About 90 per cent of businesses are at risk of fraud because of unsatisfactory payment systems, according to payments director at Bottomline Technologies, Jim Conning.
Conning claimed that nearly all firms have some form of validation process for direct debit and credit transactions, however he said that firms are at risk of fraud, reputational damage and ultimately customer loss, depending on where in the chain the validation process takes place.
“About 50 per cent of companies are validating at the point of entry, but the other 50 per cent aren’t, and those are at risk,” he said.
The validation process is a piece of software that ensures that the sort code and account numbers exist and match one another.
And while the number of companies that are validating the details at an early stage is quite high, the number of firms that are verifying the details is much lower.
Conning explained that the verification process involved checking that the sort code and account number were matched to an existing individual at the point of data capture.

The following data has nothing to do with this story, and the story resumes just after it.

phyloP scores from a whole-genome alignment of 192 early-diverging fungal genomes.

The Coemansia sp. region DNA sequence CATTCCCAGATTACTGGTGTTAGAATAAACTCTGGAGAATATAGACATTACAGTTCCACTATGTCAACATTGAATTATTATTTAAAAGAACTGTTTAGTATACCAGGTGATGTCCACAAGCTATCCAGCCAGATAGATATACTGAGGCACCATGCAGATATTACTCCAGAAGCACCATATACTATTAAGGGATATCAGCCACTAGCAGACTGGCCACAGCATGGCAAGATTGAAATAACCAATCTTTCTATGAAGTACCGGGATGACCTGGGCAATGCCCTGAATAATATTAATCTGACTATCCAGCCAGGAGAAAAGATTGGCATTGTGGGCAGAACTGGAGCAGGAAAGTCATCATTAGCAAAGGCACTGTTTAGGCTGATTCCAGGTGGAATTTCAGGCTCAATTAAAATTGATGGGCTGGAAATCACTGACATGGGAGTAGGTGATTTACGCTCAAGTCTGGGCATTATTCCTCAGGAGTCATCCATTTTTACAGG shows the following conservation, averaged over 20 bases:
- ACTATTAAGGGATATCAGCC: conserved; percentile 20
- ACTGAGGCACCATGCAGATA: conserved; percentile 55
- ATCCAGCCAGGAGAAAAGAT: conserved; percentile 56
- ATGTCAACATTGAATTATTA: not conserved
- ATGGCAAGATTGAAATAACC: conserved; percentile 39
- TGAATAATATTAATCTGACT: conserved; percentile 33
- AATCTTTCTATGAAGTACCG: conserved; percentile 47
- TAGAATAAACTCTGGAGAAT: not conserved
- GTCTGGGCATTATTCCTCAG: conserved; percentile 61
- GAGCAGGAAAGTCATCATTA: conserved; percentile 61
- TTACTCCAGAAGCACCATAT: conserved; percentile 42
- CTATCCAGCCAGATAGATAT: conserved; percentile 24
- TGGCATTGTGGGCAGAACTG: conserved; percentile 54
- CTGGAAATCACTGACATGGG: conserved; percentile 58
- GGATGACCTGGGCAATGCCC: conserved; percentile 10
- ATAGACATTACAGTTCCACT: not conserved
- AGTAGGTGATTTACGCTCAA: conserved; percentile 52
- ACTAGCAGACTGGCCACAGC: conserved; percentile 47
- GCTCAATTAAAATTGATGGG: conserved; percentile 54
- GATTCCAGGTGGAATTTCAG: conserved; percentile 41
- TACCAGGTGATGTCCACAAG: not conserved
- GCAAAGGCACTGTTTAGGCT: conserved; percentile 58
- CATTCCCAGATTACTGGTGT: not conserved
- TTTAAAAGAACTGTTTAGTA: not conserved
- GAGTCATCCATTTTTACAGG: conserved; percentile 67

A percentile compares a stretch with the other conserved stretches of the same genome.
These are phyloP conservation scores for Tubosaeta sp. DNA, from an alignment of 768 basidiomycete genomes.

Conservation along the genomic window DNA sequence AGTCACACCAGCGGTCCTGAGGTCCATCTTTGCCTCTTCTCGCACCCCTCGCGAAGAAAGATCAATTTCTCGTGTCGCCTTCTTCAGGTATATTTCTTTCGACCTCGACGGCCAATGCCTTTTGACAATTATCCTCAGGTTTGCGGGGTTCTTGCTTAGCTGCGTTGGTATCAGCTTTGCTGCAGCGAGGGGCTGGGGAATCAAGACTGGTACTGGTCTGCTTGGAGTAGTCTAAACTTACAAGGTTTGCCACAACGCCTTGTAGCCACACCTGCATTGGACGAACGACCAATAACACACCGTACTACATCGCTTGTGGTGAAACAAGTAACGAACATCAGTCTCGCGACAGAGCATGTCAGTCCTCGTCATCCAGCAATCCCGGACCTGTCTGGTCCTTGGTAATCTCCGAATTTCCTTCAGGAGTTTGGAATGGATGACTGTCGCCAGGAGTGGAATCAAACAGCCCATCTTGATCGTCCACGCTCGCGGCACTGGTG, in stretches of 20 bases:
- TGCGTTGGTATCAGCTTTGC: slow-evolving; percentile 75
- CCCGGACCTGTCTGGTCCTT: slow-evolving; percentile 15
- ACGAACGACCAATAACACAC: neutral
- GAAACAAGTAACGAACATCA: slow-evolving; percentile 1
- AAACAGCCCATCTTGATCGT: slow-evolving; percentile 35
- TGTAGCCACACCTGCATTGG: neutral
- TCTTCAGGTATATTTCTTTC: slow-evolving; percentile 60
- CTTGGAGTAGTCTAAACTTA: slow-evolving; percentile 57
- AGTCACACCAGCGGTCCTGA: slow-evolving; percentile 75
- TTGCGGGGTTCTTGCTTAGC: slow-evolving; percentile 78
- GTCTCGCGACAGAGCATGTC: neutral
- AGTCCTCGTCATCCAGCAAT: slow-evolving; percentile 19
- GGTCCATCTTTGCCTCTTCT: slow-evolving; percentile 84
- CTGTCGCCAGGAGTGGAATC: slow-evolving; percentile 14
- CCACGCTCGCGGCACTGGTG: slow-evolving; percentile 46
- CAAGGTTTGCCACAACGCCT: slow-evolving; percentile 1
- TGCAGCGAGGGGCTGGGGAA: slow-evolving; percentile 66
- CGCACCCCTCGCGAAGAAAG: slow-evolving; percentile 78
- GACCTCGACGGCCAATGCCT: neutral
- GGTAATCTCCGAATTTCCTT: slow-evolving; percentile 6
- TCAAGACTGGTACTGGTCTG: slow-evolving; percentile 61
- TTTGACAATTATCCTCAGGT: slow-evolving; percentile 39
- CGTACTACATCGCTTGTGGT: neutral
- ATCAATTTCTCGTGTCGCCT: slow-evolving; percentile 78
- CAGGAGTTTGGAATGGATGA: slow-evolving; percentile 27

He claimed that only 10 to 20 per cent of businesses verified the data, and that most of these were large organisations.
“The other 90 per cent of organisations are at risk of fraud,” he said.
Conning was speaking on the back of independent research conducted by Redshift Research on behalf of Bottomline Technologies.
The survey, which sampled the views of 200 UK financial decision makers and over 1,000 people from other professions, found that 95 per cent of failed direct debit or credit transactions are due to human error, with 71 per cent of finance departments citing errors with the bank account number or sort code as the most common reason for the transaction to fail.
About 71 per cent of businesses recognised that failed transactions could damage customer and/or employee relations, and the failures don’t just cost firms reputational damage; 60 per cent of the businesses have to spend a lot of time having to rectify the issues – 43 per cent spend more than four hours a month, and 11 per cent spend more than 10 hours a month fixing the issues.